The Keck Baryonic Structure Survey (KBSS)
The Keck Baryonic Structure Survey (KBSS) is a large, targeted spectroscopic survey designed to jointly probe galaxies and their gaseous environments at the peak of galaxy assembly (z~2-3). The survey comprises 15 independent fields centered on a bright background quasar; the total survey area is 0.24 square degrees, comparable to many of the legacy fields. The KBSS galaxy sample is selected from deep optical and near-infrared imaging and subsequently followed up with spectroscopic observations in the rest-UV (with Keck/LRIS) and rest-optical (with Keck/MOSFIRE) bandpasses. My role since MOSFIRE's commissioning in 2012 has been to lead the near-infrared component of the KBSS survey, which now encompasses observations of more than 1100 individual galaxies.
Above image courtesy Gwen Rudie (Carnegie)
Near-infrared spectroscopy of KBSS galaxies was conducted in the early 2000s with Keck/NIRSPEC, but follow-up with MOSFIRE over the last several years has been significantly more efficient, thanks to its more sensitive detector and multiplexing capability. The figure above compares the spectra of two different galaxies taken with NIRSPEC (on the left) and MOSFIRE (on the right). With MOSFIRE, we now have multiple strong-line measurements, including H-alpha and [N II] as shown, for hundreds of individual galaxies. These measurements are critical for constraining galaxies' gas-phase metallicities, electron densities, and ionization parameters.
Near-infrared spectoscropy of individual high-z galaxies
The KBSS contains more than 700 galaxies at z~2-3, with quality near-infrared spectroscopic observations of ~380 individual systems. The above figure comes from a paper submitted in August 2016, in which I detail the nebular properties of the z~2-3 KBSS galaxies and conclude that the primary difference with respect to local galaxies is an increase in the overall degree of excitation. At the same time, high-z KBSS galaxies appear to be more chemically evolved (with higher N/O and O/H) than local galaxies with similar excitation conditions, meaning that galaxies in the early Universe must have harder ionizing radiation fields than z~0 galaxies at fixed oxygen abundance. The most likely explanation for this trend is a systematic difference in the star-formation histories of galaxies at z~2-3 and z~0, even at fixed stellar mass.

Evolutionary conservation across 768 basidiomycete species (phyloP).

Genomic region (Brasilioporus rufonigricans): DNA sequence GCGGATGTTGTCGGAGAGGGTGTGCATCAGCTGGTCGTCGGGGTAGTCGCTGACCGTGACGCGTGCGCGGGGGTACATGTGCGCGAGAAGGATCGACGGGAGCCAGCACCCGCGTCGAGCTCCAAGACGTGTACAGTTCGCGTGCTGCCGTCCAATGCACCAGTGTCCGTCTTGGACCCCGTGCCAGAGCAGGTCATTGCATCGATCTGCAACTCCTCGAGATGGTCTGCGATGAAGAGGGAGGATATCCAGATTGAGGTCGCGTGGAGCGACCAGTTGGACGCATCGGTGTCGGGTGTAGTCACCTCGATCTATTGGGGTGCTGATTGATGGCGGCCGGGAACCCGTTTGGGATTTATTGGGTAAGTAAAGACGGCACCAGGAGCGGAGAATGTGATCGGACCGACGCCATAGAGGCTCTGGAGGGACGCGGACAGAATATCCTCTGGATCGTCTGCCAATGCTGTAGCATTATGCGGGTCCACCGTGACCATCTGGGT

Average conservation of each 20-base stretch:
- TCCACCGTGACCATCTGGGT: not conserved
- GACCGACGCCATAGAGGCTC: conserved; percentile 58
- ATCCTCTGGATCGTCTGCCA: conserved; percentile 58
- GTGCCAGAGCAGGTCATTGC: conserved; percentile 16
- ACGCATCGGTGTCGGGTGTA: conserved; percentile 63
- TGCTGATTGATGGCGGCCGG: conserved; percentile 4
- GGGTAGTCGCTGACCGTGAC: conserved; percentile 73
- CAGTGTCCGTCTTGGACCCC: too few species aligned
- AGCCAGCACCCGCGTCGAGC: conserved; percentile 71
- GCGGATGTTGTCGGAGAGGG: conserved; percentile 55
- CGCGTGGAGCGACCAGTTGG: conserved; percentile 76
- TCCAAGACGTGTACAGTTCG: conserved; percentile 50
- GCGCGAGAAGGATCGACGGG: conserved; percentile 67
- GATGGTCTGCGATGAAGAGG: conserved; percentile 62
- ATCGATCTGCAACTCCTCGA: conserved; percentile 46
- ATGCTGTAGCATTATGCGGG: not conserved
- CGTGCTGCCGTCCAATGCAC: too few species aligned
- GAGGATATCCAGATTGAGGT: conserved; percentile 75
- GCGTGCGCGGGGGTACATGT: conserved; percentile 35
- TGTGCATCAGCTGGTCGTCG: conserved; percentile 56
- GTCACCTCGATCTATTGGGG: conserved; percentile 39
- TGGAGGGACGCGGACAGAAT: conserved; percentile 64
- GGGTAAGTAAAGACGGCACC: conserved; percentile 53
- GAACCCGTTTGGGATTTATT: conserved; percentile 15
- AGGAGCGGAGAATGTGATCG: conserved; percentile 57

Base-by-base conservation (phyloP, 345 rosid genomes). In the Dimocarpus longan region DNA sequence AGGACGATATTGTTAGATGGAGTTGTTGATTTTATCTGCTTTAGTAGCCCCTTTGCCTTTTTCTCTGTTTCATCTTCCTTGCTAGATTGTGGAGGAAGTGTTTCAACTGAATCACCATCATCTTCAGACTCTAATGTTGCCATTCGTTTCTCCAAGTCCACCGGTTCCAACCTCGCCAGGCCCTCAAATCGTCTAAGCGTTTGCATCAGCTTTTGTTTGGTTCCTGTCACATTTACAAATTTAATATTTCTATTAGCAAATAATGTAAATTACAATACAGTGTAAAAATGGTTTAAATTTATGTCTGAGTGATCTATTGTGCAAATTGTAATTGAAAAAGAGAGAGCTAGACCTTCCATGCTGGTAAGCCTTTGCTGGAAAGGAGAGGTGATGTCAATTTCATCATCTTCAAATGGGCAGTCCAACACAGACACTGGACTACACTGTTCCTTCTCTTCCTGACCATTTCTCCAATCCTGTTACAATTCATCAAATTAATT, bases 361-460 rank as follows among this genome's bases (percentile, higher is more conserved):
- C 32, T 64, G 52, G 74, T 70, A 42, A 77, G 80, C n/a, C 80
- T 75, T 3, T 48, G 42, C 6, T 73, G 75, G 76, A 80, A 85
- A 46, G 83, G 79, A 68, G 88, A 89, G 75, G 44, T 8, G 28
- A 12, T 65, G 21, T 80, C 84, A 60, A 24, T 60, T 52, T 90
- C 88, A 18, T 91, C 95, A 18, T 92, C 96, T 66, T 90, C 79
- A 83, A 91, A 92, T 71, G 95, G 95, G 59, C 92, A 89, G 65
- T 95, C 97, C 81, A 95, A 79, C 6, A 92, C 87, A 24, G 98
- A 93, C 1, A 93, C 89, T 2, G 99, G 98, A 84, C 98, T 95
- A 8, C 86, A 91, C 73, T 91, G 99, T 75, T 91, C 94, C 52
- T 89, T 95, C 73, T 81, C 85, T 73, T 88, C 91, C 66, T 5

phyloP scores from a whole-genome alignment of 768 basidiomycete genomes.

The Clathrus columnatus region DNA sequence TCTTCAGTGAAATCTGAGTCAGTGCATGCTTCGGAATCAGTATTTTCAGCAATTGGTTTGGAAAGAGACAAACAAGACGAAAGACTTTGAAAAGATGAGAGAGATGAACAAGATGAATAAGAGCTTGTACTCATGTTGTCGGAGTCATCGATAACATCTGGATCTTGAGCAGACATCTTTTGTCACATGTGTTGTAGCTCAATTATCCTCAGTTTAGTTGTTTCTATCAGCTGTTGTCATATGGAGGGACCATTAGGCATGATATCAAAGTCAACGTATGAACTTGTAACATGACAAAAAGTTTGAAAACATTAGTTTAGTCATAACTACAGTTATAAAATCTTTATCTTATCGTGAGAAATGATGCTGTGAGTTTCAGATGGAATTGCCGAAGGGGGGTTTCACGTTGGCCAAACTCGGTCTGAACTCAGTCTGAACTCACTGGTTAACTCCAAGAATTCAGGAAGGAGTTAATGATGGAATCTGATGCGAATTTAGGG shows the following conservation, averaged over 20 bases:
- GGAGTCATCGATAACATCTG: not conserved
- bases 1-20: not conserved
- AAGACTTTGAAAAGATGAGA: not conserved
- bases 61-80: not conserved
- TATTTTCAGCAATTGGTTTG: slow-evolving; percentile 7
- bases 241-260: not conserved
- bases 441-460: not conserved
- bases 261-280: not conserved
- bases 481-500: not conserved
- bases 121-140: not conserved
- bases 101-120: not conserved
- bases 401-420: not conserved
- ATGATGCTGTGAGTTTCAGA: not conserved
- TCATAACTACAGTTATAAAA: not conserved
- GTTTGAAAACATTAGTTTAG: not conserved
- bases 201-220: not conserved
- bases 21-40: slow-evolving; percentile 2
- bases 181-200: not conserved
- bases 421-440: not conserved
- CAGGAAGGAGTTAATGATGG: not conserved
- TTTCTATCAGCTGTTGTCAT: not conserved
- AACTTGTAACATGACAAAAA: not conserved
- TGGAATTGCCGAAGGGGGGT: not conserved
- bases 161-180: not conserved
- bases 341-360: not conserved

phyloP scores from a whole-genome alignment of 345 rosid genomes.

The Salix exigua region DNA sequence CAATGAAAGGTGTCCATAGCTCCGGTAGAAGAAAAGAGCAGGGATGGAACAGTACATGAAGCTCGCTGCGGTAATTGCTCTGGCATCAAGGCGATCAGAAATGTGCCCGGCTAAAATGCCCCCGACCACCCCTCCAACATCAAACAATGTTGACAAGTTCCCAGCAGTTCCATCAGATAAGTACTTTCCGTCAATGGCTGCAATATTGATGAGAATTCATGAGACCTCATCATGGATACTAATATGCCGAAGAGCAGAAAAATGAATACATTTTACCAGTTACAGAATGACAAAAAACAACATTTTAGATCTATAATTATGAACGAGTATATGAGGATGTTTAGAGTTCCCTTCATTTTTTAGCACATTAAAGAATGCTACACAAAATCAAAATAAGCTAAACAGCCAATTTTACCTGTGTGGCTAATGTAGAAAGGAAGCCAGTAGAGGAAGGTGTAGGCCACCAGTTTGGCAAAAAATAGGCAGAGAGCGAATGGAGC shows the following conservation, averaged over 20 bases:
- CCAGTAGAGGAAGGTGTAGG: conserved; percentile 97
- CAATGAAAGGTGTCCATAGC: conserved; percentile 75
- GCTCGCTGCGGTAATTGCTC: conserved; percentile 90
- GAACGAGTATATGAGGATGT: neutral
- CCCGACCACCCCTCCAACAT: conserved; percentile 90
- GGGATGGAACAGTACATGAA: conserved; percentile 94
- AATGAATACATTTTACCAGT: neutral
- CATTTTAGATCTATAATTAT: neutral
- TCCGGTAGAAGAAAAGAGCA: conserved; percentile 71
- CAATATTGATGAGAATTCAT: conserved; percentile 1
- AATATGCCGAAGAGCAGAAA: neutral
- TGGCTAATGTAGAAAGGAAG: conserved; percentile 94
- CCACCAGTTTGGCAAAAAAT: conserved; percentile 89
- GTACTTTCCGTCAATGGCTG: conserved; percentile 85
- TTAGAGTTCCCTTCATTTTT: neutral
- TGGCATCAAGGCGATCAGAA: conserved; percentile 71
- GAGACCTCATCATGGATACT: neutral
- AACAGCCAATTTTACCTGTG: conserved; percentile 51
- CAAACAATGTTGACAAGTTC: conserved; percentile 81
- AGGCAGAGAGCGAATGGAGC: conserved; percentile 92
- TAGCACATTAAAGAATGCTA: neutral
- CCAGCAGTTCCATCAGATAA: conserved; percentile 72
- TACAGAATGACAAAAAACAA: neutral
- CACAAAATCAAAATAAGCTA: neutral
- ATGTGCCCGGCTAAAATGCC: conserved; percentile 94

Measuring O/H in high-redshift galaxies
The nebular spectra of galaxies originates in the ionized gas surrounding young, massive stars and thus reflects the combined properties of both the gas and stars. Both local galaxies and high-redshift galaxies occupy relatively tight loci in multi-dimensional line-ratio space, which implies strong correlations between the physical properties driving their spectra. However, it remains unclear if such correlations (for example, between ionization parameter and metallicity) are redshift-invariant, limiting the usefulness of empirical abundance calibrations based on z~0 samples.
There is also evidence to suggest that many of the emission line ratios observed for high-excitation nebulae respond more sensitively to changes in the shape and normalization of the ionizing radiation field than to changes in the gas-phase oxygen abundance. This effect is more pronounced at high-redshift because nearly all z~2-3 galaxies exhibit high levels of nebular excitation. Thus, efforts to measure their O/H must also consider their special ionization and excitation conditions.
Part of my ongoing work with the KBSS sample involves using a combination of BPASSv2 stellar population models and photoionization modeling with Cloudy to obtain self-consistent estimates of O/H, N/O, and ionization parameter U for individual galaxies. In a paper published earlier this year, we proved the utility of this approach using deep composite spectra constructed from the rest-UV and rest-optical spectra of a representative subset of KBSS galaxies.